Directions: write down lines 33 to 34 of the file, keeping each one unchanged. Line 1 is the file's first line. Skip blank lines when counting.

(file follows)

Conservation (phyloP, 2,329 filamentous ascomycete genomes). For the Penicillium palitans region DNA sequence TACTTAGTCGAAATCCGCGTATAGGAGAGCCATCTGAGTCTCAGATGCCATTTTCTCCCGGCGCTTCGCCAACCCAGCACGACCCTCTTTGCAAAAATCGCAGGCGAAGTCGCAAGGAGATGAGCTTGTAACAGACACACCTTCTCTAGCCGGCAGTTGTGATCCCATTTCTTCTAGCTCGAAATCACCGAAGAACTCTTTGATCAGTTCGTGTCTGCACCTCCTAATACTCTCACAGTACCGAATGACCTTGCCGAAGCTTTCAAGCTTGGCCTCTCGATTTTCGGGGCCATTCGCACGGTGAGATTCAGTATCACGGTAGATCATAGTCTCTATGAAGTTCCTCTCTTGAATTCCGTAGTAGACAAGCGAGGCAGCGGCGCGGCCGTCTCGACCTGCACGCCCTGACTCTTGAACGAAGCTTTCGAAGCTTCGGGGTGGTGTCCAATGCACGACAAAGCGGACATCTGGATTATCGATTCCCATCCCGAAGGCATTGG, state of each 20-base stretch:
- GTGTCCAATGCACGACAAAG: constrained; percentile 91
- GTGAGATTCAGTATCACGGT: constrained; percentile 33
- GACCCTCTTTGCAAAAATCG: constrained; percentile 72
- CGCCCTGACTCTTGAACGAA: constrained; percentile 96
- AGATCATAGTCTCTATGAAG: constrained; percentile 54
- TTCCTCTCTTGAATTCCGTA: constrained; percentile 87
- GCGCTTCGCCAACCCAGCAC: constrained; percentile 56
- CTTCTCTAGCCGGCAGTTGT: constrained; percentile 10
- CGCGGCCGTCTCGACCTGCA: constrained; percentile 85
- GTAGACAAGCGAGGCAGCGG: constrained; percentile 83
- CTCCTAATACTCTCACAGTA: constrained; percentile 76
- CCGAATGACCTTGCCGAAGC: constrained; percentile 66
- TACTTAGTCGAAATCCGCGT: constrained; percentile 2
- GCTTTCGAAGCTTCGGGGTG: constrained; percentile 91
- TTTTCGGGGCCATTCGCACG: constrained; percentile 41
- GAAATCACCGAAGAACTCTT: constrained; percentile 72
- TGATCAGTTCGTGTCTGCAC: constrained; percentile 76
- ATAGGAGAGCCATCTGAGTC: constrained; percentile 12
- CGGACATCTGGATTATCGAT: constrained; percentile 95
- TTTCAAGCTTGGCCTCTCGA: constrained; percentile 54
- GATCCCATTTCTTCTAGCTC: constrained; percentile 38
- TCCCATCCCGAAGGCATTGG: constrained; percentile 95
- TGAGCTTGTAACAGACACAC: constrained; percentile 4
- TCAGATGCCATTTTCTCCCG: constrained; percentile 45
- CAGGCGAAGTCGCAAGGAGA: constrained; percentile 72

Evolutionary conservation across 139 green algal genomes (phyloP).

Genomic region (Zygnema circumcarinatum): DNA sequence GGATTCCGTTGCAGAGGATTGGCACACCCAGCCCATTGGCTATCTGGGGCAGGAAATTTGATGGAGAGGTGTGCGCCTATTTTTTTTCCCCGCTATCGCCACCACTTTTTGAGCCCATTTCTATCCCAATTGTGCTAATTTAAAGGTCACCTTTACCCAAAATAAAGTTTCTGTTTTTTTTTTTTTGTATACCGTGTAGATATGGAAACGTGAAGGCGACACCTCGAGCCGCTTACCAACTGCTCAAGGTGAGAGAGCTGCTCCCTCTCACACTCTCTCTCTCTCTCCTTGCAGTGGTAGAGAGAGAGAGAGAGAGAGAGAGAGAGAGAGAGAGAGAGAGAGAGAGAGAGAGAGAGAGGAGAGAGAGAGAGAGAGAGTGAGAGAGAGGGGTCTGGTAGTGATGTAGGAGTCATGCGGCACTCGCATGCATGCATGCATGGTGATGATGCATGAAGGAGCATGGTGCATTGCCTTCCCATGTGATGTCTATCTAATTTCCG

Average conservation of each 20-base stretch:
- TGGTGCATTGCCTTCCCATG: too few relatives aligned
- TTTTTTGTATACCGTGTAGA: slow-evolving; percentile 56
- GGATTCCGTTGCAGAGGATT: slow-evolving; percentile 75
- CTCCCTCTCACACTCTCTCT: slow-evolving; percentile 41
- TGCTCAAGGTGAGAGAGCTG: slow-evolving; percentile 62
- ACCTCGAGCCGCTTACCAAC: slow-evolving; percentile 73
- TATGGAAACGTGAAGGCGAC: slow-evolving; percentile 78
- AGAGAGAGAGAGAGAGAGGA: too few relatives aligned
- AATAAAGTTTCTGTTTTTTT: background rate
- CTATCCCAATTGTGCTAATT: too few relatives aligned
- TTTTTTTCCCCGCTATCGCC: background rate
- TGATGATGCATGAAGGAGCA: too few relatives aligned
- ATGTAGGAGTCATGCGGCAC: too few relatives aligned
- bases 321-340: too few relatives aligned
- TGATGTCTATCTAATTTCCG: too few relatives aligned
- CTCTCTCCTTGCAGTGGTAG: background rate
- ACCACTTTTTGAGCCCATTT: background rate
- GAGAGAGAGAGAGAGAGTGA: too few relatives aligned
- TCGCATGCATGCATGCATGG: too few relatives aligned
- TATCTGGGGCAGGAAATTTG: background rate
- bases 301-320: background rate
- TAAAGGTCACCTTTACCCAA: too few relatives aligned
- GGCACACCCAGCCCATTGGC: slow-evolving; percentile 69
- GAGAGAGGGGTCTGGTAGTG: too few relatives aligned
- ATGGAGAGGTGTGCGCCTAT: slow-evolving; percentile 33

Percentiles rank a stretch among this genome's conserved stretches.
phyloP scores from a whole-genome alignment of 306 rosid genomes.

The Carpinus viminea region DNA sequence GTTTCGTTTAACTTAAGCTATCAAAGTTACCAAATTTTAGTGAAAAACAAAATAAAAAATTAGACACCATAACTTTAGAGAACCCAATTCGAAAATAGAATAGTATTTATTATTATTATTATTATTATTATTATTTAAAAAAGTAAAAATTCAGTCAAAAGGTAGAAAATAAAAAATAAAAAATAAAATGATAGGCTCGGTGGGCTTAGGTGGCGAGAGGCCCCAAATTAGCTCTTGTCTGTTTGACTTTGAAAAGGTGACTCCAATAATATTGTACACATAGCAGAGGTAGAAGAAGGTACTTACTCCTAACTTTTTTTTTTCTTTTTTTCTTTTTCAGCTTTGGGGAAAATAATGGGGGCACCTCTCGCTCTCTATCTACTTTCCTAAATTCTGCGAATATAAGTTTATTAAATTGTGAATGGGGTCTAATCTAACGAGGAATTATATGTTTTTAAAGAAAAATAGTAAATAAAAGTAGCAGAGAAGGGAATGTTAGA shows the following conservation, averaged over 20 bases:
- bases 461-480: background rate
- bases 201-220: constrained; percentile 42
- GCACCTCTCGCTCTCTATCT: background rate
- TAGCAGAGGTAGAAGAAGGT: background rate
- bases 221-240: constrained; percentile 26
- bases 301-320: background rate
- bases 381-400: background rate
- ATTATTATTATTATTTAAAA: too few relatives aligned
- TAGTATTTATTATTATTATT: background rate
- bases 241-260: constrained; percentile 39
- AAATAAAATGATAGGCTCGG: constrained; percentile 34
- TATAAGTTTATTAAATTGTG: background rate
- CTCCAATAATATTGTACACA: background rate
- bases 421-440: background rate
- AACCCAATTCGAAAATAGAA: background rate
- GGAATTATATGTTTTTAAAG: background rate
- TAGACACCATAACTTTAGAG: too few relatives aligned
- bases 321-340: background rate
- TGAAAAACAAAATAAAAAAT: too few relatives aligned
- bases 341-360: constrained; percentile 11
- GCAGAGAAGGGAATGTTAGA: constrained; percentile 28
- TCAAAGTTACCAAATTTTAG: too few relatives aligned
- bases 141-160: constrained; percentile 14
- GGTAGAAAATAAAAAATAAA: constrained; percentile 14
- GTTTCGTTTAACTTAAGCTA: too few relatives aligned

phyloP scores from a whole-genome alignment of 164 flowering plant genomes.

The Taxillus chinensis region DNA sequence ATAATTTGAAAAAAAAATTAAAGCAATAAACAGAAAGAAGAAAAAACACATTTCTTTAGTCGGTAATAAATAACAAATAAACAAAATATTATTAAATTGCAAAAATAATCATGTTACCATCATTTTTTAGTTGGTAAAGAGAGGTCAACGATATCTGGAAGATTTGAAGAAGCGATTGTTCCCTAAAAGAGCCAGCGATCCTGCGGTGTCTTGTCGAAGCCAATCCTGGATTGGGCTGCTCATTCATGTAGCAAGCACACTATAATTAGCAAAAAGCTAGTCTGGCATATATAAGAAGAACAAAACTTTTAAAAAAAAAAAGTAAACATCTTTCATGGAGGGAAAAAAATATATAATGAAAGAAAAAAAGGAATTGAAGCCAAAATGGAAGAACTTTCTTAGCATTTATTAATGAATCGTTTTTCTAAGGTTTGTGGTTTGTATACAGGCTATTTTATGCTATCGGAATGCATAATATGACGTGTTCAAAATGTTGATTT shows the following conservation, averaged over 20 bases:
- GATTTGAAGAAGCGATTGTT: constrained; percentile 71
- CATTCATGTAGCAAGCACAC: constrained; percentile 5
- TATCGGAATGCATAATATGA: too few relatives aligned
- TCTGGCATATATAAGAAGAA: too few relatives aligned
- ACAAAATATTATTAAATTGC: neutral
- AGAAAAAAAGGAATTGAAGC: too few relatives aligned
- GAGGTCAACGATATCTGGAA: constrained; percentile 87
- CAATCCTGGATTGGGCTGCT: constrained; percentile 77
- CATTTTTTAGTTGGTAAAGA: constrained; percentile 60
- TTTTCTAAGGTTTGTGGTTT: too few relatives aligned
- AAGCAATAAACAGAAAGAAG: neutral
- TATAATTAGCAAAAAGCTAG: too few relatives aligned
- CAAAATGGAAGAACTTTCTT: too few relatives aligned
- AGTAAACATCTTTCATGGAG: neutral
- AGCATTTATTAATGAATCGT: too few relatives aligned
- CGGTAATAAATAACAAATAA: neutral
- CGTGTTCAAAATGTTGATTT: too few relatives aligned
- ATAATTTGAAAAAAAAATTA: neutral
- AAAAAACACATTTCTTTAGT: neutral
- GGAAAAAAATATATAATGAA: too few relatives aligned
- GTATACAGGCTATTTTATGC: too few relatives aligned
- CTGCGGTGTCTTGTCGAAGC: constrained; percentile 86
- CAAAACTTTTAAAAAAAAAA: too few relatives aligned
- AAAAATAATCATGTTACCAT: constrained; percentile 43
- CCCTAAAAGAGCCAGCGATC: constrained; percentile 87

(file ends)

- CTCCCTCTCACACTCTCTCT: slow-evolving; percentile 41
- TGCTCAAGGTGAGAGAGCTG: slow-evolving; percentile 62